Members of the Bartow Chamber of Commerce’s Committee of 100 toured the quickly evolving site of the Polk State Clear Springs Advanced Technology Center on Friday, constituting the first large group to visit the location.
About 50 business and community leaders gathered in the building’s auditorium, within site of cranes lifting roofing trusses into the air and workers stacking bricks to form walls.
Polk State Corporate College Director Rob Clancey briefed the group on the ultimate impact the new building will have on the area.
“This will be not only a Polk County training center but a regional training center,” he said. “Companies will bring their employees and customers here, boosting the bed tax and the business of local restaurants.”
The Polk State Clear Springs Advanced Technology Center will be located off State Road 60 in Bartow, and will house high-tech degree programs and the Polk State Corporate College, which provides in-demand workforce training for industries as varied as information technology and supply chain management.
Construction began at the 20-acre site in late 2012, but it wasn’t until recent weeks that the building “went vertical” — as they say in the construction business.
“All the floors have been poured, and we have walls,” said Travis Altman, project engineer at Polk State Lakeland.
It’s not just walls that have emerged from the ground, it’s also some of the project’s most recognizable architectural features. Altman explained that two “fins” — walls that protrude from the structure and contribute to its futuristic, high-tech exterior — have also taken shape.
The major focus of the project now is constructing interior walls and the roof, Altman said.
While crews with Rodda Construction and architects Furr & Wegman, the two Polk County-based firms selected to bring the building to fruition, are concentrating on bricks and mortar, Clancey has been forging new partnerships to ensure the most advanced training opportunities for students.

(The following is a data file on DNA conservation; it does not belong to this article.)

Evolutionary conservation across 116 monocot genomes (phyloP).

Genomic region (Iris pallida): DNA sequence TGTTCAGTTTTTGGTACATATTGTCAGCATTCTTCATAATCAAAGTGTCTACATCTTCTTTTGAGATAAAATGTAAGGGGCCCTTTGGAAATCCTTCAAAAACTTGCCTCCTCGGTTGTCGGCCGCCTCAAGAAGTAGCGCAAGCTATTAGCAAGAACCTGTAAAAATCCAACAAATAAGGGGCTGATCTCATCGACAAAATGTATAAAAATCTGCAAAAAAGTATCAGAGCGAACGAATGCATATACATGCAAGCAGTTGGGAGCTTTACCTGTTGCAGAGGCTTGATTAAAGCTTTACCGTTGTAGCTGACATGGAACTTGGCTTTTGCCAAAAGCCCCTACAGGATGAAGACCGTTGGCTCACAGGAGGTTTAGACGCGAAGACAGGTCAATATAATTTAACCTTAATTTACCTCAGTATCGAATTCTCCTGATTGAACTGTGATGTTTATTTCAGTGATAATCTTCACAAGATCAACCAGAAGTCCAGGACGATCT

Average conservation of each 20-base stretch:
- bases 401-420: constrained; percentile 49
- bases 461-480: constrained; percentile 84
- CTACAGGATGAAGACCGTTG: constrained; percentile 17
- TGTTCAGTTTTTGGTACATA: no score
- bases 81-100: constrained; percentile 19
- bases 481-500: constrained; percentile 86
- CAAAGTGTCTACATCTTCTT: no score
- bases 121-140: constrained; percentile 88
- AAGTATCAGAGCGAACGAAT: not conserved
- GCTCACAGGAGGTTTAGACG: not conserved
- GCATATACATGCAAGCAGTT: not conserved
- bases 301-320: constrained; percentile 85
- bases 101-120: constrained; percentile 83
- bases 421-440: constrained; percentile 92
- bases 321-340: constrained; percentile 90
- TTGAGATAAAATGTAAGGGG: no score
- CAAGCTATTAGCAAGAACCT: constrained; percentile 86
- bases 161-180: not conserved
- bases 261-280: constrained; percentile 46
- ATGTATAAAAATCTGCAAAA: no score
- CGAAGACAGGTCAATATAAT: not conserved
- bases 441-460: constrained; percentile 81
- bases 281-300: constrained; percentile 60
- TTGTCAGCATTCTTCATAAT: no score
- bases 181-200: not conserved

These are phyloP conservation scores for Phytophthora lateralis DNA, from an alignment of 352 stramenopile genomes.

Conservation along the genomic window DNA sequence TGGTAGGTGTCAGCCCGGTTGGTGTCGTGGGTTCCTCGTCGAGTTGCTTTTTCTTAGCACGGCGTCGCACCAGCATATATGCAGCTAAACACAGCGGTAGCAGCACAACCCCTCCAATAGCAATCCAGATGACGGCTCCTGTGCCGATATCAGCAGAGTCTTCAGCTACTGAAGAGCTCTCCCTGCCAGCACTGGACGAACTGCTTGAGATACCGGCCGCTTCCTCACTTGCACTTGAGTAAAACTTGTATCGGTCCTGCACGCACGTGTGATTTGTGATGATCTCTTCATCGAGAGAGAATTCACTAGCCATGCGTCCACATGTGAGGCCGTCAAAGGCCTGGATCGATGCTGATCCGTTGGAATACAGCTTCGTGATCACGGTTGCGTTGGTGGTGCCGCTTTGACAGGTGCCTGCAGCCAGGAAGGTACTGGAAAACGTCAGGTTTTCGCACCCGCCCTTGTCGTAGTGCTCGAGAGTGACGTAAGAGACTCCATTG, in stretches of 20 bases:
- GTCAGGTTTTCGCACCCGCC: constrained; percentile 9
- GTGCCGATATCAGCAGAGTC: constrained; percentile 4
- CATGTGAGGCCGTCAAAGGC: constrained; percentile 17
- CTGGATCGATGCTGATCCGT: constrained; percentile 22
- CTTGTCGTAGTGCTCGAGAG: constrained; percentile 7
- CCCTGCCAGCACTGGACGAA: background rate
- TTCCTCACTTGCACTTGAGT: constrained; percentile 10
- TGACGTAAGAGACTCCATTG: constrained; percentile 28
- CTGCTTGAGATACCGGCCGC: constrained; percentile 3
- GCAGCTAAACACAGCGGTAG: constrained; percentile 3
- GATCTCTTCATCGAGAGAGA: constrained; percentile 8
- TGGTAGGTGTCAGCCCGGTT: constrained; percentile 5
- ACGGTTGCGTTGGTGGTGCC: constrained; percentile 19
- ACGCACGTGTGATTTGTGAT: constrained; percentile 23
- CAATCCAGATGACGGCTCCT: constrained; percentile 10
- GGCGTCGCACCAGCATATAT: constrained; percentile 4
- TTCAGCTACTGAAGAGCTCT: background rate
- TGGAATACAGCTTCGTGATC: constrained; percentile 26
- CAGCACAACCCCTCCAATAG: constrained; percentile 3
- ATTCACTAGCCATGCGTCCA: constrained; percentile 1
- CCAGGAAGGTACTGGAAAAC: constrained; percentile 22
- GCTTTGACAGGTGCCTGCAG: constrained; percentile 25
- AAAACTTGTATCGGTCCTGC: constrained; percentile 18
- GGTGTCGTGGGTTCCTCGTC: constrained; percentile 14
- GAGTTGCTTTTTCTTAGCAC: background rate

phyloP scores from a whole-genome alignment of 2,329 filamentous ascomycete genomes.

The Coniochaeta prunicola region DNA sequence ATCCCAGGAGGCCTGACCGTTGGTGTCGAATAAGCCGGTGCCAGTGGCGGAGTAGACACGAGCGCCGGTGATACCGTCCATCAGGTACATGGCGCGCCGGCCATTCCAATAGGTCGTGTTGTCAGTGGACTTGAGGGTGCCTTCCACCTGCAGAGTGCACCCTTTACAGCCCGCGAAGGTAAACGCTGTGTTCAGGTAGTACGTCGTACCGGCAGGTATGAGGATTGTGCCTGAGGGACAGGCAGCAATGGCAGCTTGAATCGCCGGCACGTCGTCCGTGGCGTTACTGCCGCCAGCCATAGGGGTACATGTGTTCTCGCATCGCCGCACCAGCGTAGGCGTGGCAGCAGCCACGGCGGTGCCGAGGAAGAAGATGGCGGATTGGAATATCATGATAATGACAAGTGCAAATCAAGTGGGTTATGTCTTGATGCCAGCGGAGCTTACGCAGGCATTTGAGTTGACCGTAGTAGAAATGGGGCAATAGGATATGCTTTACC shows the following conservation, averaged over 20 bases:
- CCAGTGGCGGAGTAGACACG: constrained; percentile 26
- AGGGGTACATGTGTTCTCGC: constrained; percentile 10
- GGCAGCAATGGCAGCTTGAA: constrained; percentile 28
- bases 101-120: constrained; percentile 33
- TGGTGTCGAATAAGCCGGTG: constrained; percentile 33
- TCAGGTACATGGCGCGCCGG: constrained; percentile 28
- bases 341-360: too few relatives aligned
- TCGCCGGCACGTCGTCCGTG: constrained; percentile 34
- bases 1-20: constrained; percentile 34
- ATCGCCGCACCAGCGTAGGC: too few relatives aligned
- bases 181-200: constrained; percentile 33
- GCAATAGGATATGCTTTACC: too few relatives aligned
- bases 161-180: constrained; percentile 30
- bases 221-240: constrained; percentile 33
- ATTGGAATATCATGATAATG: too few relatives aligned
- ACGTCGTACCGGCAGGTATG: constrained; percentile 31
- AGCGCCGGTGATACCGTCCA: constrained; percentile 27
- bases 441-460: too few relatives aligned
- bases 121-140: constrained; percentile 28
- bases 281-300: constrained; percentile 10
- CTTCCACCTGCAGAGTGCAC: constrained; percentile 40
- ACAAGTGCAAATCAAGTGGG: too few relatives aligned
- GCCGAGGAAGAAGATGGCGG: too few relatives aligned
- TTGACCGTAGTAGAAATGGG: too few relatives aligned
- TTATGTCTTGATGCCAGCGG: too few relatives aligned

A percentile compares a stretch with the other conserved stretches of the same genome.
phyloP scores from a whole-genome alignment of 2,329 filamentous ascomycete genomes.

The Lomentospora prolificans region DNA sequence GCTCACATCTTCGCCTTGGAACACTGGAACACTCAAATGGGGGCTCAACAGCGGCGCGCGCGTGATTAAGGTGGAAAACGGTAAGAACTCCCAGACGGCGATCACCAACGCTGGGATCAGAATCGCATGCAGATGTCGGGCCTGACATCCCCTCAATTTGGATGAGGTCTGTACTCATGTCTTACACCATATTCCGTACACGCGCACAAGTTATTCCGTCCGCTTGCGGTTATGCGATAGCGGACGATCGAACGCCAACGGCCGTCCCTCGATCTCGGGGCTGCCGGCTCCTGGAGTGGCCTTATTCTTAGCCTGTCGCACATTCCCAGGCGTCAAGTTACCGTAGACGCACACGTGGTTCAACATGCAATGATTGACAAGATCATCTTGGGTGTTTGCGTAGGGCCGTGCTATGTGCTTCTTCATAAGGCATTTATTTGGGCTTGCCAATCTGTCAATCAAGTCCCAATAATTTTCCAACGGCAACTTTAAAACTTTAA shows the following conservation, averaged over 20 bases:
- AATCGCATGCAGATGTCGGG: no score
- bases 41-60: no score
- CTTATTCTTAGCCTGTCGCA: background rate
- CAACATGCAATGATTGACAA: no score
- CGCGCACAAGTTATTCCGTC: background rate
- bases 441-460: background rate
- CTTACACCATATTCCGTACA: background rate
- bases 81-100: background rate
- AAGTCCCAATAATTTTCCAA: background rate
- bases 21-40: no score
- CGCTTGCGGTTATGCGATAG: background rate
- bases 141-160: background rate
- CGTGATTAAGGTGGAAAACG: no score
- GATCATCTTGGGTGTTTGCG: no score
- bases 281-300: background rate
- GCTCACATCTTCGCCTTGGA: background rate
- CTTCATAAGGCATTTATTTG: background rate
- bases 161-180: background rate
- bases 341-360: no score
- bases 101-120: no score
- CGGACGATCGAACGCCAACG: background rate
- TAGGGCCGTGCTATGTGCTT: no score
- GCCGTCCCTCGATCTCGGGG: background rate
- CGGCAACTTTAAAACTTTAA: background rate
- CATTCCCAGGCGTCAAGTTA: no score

One of the key developments of those new partnerships is a $1-million process training unit that is being sponsored by Rockwell Automation, a leader in industrial automation; Endress + Hauser, a supplier of industrial measurement and automation equipment; TriNova, a provider of measurement and process services for a variety of industries; and AMJ, the Florida division of TriNova.
The PTU, Clancey explained, is exactly the same equipment that students — whether they’re seeking a degree through the College’s Engineering Technology program or completing workforce training through the Corporate College — will use on the job.
“This is the same equipment used by almost all our process plants and juice plants,” Clancey said.
“Having this equipment here will be a huge advantage for our students. As they learn about manufacturing and all the automation and instrumentation that characterizes today’s manufacturing sector, it is imperative that they become acquainted with this technology as early as possible.”
Another key partnership is with RETA, the Refrigerating Engineers & Technicians Association, which will sponsor an ammonia cooling training system.
“We will be the first RETA training site in the southeast. All the big plants — Publix, Florida’s Natural — should use it,” Clancey said.
In the case of both partnerships, the College will be the beneficiary of industry instructors who will be “embedded” on-site, providing students with their real-world experience.
“We’re not going to be using people who have been out of the industry 10-15 years,” Clancey said.
All of it — the equipment, the partnerships, the instructors — will put the Polk State Corporate College on a whole new map, Clancey said.
“This is going to propel us to become a regional service center,” he said. “We will also become a showroom for the companies’ latest products, which will bring in companies all over the southeast to see us. It’s all going to mean a tremendous amount of exposure.”
During the tour of the site, as Clancey led members of the group through the still under-construction corridors, he fielded a variety of questions, from how many people the building will serve daily — between 250 to 300 — to when the building will open.
Answer: 2014, just in time for the College’s 50th anniversary.
“We started in Bartow at an Army air base,” he said. “Now, 50 years later, we’re coming back to Bartow.”